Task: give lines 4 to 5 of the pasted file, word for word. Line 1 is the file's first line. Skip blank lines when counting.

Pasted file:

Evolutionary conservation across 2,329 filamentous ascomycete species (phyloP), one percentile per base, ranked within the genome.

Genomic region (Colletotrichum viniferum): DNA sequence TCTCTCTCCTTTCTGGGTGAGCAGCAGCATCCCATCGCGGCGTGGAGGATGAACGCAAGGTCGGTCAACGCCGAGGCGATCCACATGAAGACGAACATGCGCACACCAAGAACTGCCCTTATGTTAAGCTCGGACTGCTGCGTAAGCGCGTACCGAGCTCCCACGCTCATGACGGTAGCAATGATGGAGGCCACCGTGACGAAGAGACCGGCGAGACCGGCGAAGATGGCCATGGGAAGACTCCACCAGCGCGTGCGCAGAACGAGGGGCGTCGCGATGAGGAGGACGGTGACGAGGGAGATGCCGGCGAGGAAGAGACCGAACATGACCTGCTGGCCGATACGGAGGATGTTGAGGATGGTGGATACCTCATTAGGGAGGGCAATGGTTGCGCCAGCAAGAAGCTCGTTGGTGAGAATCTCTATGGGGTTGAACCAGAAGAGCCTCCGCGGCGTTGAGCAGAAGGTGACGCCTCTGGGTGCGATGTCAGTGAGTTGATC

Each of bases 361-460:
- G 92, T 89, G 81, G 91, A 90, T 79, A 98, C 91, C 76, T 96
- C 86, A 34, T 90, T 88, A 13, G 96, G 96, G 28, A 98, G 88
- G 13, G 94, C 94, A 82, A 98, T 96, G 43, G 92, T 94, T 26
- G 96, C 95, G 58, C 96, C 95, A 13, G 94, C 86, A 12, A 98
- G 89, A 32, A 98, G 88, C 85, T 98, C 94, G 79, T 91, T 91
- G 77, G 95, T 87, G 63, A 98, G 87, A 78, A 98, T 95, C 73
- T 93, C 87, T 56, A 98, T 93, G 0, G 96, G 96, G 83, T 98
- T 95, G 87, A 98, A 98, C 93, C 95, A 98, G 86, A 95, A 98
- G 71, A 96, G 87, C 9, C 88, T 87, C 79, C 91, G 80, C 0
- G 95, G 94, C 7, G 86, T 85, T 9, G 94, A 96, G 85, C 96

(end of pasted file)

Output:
- G 92, T 89, G 81, G 91, A 90, T 79, A 98, C 91, C 76, T 96
- C 86, A 34, T 90, T 88, A 13, G 96, G 96, G 28, A 98, G 88